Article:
The use of the World Health Organization's Surgical Safety Checklist in the operating room considerably lowers the risks of surgery. This is the conclusion of Axel Fudickar and co-authors in their article in Issue 42 of Deutsches Ärzteblatt International (Dtsch Arztebl Int 2012; 109(42): 695).
The most common errors in safety-related behavior in the operating room are attributable to inadequate communication and teamwork. The Surgical Safety Checklist, which was introduced by the World Health Organization in 2007, has the main effect of improving commmunication of the most important pieces of information immediately before the induction of anesthesia, during surgery, and immediately after the procedure. Since the checklist was introduced, its use has ben found to lower perioperative mortality by 47% and 62% in two published studies, and to lower perioperative morbidity by 36% in both. The checklist requires, among other things, that the patient's identity, the names and functions of all team members, and the correct designations of the instruments and other aids used in the procedure must be checked before it is begun.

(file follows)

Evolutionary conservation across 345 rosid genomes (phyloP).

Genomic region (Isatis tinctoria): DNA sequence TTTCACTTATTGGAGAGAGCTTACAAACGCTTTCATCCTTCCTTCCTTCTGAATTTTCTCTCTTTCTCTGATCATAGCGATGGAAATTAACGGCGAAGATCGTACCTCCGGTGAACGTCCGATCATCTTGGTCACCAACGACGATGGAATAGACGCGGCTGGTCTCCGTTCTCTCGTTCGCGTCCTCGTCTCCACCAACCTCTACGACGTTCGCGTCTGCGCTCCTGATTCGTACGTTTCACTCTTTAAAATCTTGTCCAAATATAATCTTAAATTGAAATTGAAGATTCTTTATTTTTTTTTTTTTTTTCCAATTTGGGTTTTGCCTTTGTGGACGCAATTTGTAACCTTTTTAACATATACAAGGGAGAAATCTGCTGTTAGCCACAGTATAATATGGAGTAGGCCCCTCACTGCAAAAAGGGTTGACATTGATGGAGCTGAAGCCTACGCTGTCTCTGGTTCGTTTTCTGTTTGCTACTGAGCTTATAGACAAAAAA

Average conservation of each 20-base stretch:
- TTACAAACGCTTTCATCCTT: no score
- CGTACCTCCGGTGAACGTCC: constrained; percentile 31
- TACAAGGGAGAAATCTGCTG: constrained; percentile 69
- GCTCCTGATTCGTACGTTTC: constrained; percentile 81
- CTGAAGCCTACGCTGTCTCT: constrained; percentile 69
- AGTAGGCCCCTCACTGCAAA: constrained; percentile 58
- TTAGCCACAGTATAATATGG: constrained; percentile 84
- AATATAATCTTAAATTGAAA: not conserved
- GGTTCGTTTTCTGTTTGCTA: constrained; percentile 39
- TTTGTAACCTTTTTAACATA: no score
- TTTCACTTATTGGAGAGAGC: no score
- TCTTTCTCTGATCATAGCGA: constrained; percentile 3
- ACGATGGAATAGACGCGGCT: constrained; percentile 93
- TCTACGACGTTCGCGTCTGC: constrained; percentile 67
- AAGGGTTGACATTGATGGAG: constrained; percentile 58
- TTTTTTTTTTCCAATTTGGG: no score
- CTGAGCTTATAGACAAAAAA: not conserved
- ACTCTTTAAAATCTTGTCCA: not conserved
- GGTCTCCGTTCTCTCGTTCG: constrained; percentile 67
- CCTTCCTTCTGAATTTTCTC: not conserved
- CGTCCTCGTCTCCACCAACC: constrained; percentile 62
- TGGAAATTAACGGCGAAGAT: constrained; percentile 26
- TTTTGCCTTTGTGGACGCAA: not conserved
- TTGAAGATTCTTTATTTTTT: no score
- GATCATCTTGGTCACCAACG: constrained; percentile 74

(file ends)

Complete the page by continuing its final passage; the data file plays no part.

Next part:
A supplementary questionnaire revealed that a large majority (90%) of the participating physicians would want the checklist to be used if they were to undergo surgery themselves. The authors maintain that the list is particularly likely to improve communication culture, teamwork, and safety in the operating room when it is understood as a vital tool that is used for this purpose, not just as a list of items to be crossed off.